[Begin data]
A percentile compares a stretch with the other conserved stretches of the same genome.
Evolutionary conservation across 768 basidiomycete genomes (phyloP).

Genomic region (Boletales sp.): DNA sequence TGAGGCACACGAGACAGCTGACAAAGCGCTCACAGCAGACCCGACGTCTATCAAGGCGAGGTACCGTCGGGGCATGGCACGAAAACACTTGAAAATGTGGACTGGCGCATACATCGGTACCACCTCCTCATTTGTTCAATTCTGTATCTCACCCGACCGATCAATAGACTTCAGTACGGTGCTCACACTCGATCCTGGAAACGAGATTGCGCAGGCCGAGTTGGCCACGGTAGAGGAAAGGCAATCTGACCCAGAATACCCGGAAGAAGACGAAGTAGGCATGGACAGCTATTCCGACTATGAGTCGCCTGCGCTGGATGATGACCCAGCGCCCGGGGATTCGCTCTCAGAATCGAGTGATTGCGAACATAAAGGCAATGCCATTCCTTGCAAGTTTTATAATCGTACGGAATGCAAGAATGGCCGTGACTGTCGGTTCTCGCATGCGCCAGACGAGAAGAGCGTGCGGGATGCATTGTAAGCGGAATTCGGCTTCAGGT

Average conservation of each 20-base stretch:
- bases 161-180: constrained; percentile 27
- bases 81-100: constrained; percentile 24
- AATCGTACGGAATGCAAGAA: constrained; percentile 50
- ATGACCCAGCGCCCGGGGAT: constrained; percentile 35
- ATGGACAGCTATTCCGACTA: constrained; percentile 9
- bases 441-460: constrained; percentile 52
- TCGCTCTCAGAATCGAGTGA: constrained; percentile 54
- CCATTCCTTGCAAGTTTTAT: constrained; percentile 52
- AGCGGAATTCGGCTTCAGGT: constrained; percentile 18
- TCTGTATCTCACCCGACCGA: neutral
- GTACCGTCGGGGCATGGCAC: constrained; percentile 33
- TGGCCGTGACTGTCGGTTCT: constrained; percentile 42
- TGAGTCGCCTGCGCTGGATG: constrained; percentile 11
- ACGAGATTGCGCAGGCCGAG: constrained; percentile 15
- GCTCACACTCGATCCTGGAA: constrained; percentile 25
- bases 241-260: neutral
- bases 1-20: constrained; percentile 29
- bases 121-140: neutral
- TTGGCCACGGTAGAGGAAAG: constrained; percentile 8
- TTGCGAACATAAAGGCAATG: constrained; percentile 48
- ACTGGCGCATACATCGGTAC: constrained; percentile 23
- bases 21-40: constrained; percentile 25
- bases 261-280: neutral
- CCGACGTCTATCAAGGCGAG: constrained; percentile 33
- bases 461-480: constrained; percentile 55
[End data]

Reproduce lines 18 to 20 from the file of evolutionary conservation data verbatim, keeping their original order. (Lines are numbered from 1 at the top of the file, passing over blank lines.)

- ACGAGATTGCGCAGGCCGAG: constrained; percentile 15
- GCTCACACTCGATCCTGGAA: constrained; percentile 25
- bases 241-260: neutral